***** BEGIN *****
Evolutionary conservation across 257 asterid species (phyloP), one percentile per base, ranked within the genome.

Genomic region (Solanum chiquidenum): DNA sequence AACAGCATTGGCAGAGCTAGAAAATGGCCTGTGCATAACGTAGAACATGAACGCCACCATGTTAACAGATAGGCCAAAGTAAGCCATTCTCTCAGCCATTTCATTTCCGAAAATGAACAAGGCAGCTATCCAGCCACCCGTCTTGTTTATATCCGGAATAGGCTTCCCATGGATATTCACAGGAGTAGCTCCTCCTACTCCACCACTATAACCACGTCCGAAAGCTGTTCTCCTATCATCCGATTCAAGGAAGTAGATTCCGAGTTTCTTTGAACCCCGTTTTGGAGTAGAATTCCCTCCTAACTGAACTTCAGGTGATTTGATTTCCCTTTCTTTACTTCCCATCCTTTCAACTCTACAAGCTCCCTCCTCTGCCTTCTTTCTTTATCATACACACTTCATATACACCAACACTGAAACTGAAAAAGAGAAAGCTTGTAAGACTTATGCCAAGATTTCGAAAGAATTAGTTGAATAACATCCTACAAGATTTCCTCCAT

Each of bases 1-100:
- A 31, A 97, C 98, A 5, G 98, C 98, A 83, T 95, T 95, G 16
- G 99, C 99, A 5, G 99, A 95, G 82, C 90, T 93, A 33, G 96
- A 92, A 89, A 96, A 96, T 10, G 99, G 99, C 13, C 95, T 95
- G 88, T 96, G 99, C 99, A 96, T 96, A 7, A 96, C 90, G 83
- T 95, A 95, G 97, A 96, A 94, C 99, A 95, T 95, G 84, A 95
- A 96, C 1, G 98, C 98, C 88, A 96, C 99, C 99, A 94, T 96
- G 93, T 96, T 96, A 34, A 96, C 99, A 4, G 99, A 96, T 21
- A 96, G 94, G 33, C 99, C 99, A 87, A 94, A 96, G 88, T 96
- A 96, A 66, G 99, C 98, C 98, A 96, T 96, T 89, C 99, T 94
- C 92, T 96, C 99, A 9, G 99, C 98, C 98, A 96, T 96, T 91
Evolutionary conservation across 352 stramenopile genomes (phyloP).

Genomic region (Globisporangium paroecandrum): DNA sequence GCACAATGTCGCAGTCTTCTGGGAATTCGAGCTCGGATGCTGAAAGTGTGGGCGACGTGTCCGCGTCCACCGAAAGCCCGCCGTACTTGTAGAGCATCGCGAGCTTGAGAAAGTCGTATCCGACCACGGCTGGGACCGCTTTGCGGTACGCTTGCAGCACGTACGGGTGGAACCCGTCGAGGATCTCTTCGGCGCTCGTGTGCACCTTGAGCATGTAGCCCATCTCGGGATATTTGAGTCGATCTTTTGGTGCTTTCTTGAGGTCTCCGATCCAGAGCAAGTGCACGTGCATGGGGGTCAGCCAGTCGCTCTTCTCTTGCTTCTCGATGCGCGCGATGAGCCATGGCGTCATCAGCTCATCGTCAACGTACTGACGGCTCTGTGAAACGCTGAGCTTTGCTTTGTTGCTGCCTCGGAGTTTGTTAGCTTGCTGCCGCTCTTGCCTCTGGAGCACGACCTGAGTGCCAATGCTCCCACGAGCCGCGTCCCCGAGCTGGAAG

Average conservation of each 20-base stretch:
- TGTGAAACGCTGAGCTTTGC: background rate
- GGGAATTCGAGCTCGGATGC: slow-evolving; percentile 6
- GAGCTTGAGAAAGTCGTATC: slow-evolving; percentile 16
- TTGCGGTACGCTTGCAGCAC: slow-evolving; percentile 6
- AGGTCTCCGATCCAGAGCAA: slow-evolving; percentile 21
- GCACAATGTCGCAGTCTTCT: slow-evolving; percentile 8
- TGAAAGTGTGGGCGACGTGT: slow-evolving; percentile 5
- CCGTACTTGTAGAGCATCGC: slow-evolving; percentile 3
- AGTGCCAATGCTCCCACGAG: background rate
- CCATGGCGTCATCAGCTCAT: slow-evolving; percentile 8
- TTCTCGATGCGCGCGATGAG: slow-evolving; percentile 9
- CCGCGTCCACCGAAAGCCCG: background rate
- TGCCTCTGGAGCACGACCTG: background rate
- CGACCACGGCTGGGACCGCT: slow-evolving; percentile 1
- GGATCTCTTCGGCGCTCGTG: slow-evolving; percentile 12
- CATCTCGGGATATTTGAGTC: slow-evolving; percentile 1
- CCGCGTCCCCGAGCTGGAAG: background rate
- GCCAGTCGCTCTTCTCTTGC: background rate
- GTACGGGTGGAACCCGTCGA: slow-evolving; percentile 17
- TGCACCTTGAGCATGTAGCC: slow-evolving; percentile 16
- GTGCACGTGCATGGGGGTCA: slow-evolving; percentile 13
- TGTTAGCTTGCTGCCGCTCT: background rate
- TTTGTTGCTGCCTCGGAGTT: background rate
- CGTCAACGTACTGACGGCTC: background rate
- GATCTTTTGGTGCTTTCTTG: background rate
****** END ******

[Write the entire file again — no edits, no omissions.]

Evolutionary conservation across 257 asterid species (phyloP), one percentile per base, ranked within the genome.

Genomic region (Solanum chiquidenum): DNA sequence AACAGCATTGGCAGAGCTAGAAAATGGCCTGTGCATAACGTAGAACATGAACGCCACCATGTTAACAGATAGGCCAAAGTAAGCCATTCTCTCAGCCATTTCATTTCCGAAAATGAACAAGGCAGCTATCCAGCCACCCGTCTTGTTTATATCCGGAATAGGCTTCCCATGGATATTCACAGGAGTAGCTCCTCCTACTCCACCACTATAACCACGTCCGAAAGCTGTTCTCCTATCATCCGATTCAAGGAAGTAGATTCCGAGTTTCTTTGAACCCCGTTTTGGAGTAGAATTCCCTCCTAACTGAACTTCAGGTGATTTGATTTCCCTTTCTTTACTTCCCATCCTTTCAACTCTACAAGCTCCCTCCTCTGCCTTCTTTCTTTATCATACACACTTCATATACACCAACACTGAAACTGAAAAAGAGAAAGCTTGTAAGACTTATGCCAAGATTTCGAAAGAATTAGTTGAATAACATCCTACAAGATTTCCTCCAT

Each of bases 1-100:
- A 31, A 97, C 98, A 5, G 98, C 98, A 83, T 95, T 95, G 16
- G 99, C 99, A 5, G 99, A 95, G 82, C 90, T 93, A 33, G 96
- A 92, A 89, A 96, A 96, T 10, G 99, G 99, C 13, C 95, T 95
- G 88, T 96, G 99, C 99, A 96, T 96, A 7, A 96, C 90, G 83
- T 95, A 95, G 97, A 96, A 94, C 99, A 95, T 95, G 84, A 95
- A 96, C 1, G 98, C 98, C 88, A 96, C 99, C 99, A 94, T 96
- G 93, T 96, T 96, A 34, A 96, C 99, A 4, G 99, A 96, T 21
- A 96, G 94, G 33, C 99, C 99, A 87, A 94, A 96, G 88, T 96
- A 96, A 66, G 99, C 98, C 98, A 96, T 96, T 89, C 99, T 94
- C 92, T 96, C 99, A 9, G 99, C 98, C 98, A 96, T 96, T 91
Evolutionary conservation across 352 stramenopile genomes (phyloP).

Genomic region (Globisporangium paroecandrum): DNA sequence GCACAATGTCGCAGTCTTCTGGGAATTCGAGCTCGGATGCTGAAAGTGTGGGCGACGTGTCCGCGTCCACCGAAAGCCCGCCGTACTTGTAGAGCATCGCGAGCTTGAGAAAGTCGTATCCGACCACGGCTGGGACCGCTTTGCGGTACGCTTGCAGCACGTACGGGTGGAACCCGTCGAGGATCTCTTCGGCGCTCGTGTGCACCTTGAGCATGTAGCCCATCTCGGGATATTTGAGTCGATCTTTTGGTGCTTTCTTGAGGTCTCCGATCCAGAGCAAGTGCACGTGCATGGGGGTCAGCCAGTCGCTCTTCTCTTGCTTCTCGATGCGCGCGATGAGCCATGGCGTCATCAGCTCATCGTCAACGTACTGACGGCTCTGTGAAACGCTGAGCTTTGCTTTGTTGCTGCCTCGGAGTTTGTTAGCTTGCTGCCGCTCTTGCCTCTGGAGCACGACCTGAGTGCCAATGCTCCCACGAGCCGCGTCCCCGAGCTGGAAG

Average conservation of each 20-base stretch:
- TGTGAAACGCTGAGCTTTGC: background rate
- GGGAATTCGAGCTCGGATGC: slow-evolving; percentile 6
- GAGCTTGAGAAAGTCGTATC: slow-evolving; percentile 16
- TTGCGGTACGCTTGCAGCAC: slow-evolving; percentile 6
- AGGTCTCCGATCCAGAGCAA: slow-evolving; percentile 21
- GCACAATGTCGCAGTCTTCT: slow-evolving; percentile 8
- TGAAAGTGTGGGCGACGTGT: slow-evolving; percentile 5
- CCGTACTTGTAGAGCATCGC: slow-evolving; percentile 3
- AGTGCCAATGCTCCCACGAG: background rate
- CCATGGCGTCATCAGCTCAT: slow-evolving; percentile 8
- TTCTCGATGCGCGCGATGAG: slow-evolving; percentile 9
- CCGCGTCCACCGAAAGCCCG: background rate
- TGCCTCTGGAGCACGACCTG: background rate
- CGACCACGGCTGGGACCGCT: slow-evolving; percentile 1
- GGATCTCTTCGGCGCTCGTG: slow-evolving; percentile 12
- CATCTCGGGATATTTGAGTC: slow-evolving; percentile 1
- CCGCGTCCCCGAGCTGGAAG: background rate
- GCCAGTCGCTCTTCTCTTGC: background rate
- GTACGGGTGGAACCCGTCGA: slow-evolving; percentile 17
- TGCACCTTGAGCATGTAGCC: slow-evolving; percentile 16
- GTGCACGTGCATGGGGGTCA: slow-evolving; percentile 13
- TGTTAGCTTGCTGCCGCTCT: background rate
- TTTGTTGCTGCCTCGGAGTT: background rate
- CGTCAACGTACTGACGGCTC: background rate
- GATCTTTTGGTGCTTTCTTG: background rate